MEMPHIS DAY 3: Mississippi River, Memphis Rock 'n' Roll Museum and National Ornamental Metal Museum
Having explored the city's music scene and African-American heritage, it's time to check out the mighty — and often muddy — Mississippi River, which forms the border between Tennessee and Arkansas. We suggest you walk to the riverfront and ride the monorail to Mud Island River Park, a fun museum-entertainment complex that tells the history, culture and ecology of America's great river. Tour the Mississippi River Museum to learn about the people, steamboats and lifestyle of the region. Then wander along (and wade into the water, if you like) the five-block-long scale model of nearly 1,000 miles of the Mississippi, representing the stretch from Cairo, IL, to the Gulf of Mexico.
If you haven't gotten your fill of the music scene, visit the Memphis Rock 'n' Soul Museum, a great way to tie together all you've learned about the blues, soul and rock. Nearby is the Gibson, where you can watch guitars being made.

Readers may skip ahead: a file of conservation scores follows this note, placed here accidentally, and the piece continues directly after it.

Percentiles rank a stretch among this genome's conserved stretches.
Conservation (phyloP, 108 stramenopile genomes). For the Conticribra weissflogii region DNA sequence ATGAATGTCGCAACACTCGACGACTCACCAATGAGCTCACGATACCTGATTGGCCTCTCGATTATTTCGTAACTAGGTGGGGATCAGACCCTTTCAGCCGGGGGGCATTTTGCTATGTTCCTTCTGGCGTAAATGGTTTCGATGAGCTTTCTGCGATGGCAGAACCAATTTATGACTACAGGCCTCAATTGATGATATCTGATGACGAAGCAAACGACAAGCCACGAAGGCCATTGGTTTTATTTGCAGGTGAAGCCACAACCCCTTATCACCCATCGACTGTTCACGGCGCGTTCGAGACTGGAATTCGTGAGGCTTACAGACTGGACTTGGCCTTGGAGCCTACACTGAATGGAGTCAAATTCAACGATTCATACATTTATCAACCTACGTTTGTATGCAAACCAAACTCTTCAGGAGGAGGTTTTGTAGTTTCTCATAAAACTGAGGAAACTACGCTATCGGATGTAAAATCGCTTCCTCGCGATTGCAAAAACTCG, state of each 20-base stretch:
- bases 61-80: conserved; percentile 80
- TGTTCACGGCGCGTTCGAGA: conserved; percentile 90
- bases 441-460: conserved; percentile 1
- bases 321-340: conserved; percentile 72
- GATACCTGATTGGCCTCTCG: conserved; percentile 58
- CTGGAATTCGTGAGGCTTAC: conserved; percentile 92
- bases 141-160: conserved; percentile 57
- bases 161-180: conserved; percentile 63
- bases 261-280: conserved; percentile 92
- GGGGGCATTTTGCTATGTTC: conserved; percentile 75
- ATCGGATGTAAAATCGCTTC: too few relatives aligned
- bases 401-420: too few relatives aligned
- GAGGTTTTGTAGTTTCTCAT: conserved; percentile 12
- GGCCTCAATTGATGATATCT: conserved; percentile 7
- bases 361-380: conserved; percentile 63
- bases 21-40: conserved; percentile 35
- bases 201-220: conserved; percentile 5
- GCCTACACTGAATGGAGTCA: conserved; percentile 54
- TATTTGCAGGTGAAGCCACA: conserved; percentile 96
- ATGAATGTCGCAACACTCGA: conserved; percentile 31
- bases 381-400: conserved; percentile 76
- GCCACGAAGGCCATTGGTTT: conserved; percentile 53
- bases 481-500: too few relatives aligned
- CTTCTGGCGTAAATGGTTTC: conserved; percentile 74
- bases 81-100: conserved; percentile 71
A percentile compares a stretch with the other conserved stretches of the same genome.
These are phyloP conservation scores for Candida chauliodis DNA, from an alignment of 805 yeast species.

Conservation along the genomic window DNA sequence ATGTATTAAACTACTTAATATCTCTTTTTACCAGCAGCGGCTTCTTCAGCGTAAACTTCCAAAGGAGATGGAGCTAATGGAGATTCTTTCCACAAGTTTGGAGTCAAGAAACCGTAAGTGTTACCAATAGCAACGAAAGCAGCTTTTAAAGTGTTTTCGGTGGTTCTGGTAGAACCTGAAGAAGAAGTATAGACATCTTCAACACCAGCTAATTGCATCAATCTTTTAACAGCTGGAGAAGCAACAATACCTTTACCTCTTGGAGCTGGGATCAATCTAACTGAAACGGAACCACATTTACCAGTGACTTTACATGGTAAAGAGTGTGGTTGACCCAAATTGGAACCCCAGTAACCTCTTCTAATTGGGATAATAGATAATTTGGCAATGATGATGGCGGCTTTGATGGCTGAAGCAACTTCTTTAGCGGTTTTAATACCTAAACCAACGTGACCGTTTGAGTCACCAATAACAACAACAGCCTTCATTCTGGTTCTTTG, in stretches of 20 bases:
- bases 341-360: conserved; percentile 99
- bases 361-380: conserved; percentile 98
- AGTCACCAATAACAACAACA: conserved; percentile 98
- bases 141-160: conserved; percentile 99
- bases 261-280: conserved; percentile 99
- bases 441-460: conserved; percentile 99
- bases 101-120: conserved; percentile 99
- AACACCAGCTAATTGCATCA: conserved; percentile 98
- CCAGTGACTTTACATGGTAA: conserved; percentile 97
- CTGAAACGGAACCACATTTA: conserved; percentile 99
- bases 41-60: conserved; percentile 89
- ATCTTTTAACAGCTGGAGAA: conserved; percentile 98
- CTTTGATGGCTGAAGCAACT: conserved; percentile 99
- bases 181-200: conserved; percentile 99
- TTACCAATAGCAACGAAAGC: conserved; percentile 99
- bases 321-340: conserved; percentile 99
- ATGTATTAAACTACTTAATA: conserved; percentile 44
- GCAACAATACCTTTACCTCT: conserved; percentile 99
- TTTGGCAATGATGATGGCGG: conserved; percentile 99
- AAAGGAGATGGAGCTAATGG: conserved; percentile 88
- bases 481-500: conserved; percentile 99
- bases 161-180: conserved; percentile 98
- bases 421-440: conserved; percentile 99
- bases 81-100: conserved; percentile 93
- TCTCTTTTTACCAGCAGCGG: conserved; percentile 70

Other options for the day
(both best reached by taxi) include the Memphis Pink Palace Museum, which explores the natural and cultural history of the area in a mansion built by the founder of Piggly Wiggly, the country's first modern grocery store. The museum complex includes a planetarium that's open on weekends and an IMAX theater. If time allows, stop by the National Ornamental Metal Museum. It's the only museum in America dedicated to fine metalwork — and admiring the view from its perch atop the river bluff is a great way to say farewell to Memphis.
By Bianca Phillips
Continue to Memphis Attractions
* Top image courtesy Memphis Convention & Visitors Bureau.